From contributor L:
When all gates are closed on a dust collector the fan is moving in a partial vacuum so there is less air to cause a drag. That doesn't seem like it would increase the motor hp required! I think I'll put an amp meter on my 15hp fan and see. I did it, result: all gates closed 20.4Amps, most gates open 26.3Amps. That's a 29% increase in motor effort.
From the original questioner:
Belfab is building our new dust system and their suggestion to save power in our case is to use 2 10HP fans on one bag house. This is costing and extra $2500 and a little more in pipe. The way our shop works only one fan will be running most of the time. They did not recommend VFDs on systems less than 50 HP. It would save power but change the engineering of air flow through the ducts. And have the danger of dust accumulating in the pipes and possible collapse. I do think that used carefully a VDF is still viable in a small shop dust system.
I asked them about closing gates to save power. They said every system is different and needs to be checked with an amp meter after installation. Generally they think closing more gates saves power but because of duct design this may not always be true. They recommend spending some time with the amp meter to see what the best balance is. They also said sometimes a gate slightly closed at the collector inlet makes the whole system work better.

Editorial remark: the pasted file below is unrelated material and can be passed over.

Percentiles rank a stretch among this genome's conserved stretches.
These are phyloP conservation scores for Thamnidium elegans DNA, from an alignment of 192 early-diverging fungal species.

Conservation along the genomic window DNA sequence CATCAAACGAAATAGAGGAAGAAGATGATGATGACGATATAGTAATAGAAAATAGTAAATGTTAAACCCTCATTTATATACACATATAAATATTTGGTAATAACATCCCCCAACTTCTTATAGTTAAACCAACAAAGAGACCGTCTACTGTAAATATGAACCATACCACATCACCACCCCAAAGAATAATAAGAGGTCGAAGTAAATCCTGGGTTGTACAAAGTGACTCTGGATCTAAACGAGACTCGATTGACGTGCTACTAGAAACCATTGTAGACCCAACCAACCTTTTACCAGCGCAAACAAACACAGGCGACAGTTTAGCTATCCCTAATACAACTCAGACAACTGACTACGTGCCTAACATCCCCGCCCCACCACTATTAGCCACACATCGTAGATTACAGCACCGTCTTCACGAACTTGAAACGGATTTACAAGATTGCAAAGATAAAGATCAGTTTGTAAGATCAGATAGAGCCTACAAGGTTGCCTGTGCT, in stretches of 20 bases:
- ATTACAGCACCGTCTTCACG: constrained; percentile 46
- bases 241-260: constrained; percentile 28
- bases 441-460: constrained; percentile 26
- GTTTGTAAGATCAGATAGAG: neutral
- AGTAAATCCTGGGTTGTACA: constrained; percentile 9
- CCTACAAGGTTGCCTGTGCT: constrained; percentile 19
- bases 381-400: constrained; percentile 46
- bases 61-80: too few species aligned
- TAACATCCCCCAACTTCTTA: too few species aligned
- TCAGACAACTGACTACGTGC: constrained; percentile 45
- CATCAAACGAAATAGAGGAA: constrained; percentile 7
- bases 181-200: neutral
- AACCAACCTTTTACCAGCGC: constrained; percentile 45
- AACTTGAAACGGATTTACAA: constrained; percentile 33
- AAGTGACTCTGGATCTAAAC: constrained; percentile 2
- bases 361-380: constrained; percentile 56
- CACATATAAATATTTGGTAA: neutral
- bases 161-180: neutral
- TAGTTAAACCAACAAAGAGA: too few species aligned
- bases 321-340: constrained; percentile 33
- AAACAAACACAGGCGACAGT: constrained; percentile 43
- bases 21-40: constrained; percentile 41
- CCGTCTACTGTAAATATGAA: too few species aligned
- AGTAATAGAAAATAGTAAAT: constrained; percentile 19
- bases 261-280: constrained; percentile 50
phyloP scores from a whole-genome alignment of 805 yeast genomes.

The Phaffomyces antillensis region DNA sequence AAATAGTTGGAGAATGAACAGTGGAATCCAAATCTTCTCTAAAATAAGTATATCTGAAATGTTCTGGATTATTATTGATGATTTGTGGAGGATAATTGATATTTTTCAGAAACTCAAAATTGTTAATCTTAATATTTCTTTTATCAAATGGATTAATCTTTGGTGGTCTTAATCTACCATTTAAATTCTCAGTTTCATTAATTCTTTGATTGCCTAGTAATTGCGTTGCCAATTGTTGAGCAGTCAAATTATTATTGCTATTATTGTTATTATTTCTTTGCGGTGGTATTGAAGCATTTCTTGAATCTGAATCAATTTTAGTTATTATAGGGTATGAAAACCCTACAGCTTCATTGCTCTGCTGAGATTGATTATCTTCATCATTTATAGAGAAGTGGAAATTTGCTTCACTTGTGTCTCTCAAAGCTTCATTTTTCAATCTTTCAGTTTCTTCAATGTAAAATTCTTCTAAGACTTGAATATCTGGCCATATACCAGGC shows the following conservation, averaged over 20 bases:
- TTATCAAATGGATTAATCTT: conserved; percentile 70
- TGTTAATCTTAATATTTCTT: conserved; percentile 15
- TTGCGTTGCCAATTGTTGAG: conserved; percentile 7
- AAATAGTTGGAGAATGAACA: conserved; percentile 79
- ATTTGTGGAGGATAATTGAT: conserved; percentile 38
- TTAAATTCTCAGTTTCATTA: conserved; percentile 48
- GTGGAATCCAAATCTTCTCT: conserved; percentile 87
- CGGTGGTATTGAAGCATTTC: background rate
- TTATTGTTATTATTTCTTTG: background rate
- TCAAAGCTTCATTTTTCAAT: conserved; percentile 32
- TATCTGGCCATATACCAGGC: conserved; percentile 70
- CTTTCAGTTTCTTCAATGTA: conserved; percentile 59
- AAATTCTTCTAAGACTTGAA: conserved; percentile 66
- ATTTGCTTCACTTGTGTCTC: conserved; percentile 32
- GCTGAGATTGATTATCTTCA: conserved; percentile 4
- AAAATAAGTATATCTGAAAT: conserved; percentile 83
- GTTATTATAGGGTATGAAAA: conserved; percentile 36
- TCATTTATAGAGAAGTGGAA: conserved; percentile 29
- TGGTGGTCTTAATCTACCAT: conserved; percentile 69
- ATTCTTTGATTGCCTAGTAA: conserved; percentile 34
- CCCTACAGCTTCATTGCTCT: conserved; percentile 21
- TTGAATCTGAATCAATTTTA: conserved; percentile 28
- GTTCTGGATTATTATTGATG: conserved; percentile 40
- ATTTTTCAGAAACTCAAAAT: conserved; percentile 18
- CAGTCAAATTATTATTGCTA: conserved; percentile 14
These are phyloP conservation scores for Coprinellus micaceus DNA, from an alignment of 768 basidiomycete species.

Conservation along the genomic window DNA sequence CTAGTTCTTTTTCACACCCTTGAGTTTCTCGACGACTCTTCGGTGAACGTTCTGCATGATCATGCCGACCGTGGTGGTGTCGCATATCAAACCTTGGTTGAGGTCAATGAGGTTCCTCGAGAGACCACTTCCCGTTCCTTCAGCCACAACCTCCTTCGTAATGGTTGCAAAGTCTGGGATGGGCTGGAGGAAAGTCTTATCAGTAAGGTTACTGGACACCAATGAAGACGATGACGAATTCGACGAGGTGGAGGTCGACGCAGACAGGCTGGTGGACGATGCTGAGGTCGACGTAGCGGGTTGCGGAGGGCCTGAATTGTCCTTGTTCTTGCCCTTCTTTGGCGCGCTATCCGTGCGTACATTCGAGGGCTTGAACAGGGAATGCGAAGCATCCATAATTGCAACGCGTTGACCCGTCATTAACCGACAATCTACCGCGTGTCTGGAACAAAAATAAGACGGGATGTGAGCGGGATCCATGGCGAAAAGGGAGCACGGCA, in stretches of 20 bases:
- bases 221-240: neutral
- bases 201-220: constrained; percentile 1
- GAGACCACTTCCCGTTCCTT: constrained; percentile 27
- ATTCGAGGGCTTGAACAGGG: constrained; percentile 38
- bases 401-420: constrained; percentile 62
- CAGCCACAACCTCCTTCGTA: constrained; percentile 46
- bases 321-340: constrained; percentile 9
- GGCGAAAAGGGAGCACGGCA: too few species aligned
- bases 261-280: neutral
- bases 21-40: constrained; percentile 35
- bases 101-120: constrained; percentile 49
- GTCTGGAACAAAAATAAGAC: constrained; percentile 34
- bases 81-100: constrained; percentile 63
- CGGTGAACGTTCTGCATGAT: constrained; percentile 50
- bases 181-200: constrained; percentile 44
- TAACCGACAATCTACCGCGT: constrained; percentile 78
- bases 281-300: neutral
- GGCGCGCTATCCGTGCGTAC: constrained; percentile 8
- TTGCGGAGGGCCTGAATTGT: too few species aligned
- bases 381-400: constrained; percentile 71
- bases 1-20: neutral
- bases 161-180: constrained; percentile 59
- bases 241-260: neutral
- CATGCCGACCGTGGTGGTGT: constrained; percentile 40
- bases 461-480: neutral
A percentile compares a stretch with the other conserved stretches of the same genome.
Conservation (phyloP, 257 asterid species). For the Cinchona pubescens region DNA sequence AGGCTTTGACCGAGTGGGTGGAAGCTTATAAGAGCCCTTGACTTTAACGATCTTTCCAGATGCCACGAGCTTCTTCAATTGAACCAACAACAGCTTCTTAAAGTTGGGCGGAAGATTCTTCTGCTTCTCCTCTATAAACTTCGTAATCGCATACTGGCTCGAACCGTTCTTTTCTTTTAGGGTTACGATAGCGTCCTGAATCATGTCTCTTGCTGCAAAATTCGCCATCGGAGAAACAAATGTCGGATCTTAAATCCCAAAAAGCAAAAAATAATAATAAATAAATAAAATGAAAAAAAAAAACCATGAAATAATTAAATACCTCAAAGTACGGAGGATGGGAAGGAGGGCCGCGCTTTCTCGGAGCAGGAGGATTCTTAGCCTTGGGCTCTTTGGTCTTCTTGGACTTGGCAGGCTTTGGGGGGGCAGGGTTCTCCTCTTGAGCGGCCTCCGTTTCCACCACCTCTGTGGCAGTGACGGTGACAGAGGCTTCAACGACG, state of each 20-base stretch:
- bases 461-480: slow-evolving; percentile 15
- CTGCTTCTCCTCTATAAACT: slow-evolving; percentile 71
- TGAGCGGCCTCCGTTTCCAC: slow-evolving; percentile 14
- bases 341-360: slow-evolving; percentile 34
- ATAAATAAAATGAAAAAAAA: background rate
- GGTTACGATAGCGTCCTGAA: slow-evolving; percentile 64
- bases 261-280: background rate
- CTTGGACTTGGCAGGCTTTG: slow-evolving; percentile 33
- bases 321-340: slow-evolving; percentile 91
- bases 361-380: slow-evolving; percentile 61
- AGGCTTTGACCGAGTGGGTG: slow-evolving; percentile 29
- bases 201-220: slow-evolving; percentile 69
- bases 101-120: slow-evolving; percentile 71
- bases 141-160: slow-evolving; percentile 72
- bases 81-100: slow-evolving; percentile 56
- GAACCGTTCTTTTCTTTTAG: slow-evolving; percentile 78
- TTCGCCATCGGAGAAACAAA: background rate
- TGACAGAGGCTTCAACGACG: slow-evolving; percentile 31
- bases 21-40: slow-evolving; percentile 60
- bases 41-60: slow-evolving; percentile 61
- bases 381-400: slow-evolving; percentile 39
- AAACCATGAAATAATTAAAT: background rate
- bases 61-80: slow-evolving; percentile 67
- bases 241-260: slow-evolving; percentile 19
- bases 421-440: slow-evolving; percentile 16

Talking with the power company again they have no minimum demand threshold yet so we are charged for what is used at $15.29 per KW unit with 2 rate increases coming soon. We generally are between 28 and 35 units per month. I know the bad boy in our shop is the Kundig 3 head sander with 60 HP combined followed by the moulder. It is easy to use only 1 or 2 heads on the sander and a lot of jobs can be done with 2 heads. I did some quick calculations and if 3 heads are needed the labor savings will still be more than any power savings gained by shutting off one head. I will see what the new dust system and more care about what is running does for us before looking into the controls for demand reading. I still donít think rates are high enough to beat them with a gen-set.
I think every power utility is different and you need to see what options and rebates they offer. Ours is a struggling rural co-op that has to buy power from a larger utility. At this point they do not offer much to the industrial user. At least now I know why I write that check each month.